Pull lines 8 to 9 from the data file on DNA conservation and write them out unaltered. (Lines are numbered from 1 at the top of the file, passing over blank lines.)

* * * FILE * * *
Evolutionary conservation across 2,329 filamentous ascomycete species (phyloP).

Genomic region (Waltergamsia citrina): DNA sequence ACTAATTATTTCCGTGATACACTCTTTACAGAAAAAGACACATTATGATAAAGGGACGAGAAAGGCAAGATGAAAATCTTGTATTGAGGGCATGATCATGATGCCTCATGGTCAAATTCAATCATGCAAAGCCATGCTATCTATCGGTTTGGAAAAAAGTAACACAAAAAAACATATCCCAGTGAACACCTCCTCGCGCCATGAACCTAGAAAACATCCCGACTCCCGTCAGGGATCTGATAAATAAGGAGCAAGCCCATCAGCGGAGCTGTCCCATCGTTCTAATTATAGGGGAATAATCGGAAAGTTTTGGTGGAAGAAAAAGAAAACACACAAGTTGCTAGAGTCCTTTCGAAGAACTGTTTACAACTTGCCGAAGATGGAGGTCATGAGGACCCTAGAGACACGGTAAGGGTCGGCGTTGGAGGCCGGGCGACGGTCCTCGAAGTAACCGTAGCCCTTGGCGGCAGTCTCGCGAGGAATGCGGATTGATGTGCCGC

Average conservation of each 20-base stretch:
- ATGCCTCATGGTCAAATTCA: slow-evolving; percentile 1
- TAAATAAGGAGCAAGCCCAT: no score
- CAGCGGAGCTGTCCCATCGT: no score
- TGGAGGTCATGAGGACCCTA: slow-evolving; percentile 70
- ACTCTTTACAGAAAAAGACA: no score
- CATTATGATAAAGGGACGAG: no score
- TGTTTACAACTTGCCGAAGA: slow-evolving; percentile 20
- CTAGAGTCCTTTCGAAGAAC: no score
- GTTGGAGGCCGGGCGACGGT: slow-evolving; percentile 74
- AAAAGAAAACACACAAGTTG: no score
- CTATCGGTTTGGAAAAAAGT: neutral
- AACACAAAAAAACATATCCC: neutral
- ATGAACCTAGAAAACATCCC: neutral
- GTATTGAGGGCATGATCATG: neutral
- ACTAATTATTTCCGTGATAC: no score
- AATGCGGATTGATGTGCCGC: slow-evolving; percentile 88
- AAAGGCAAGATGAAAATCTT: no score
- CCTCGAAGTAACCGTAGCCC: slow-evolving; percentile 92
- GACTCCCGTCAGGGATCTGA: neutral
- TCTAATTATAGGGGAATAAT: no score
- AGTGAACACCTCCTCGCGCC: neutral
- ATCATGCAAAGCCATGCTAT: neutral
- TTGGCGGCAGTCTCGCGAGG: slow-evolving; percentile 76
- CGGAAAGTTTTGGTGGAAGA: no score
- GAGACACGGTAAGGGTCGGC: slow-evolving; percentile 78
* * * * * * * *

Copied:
- ACTCTTTACAGAAAAAGACA: no score
- CATTATGATAAAGGGACGAG: no score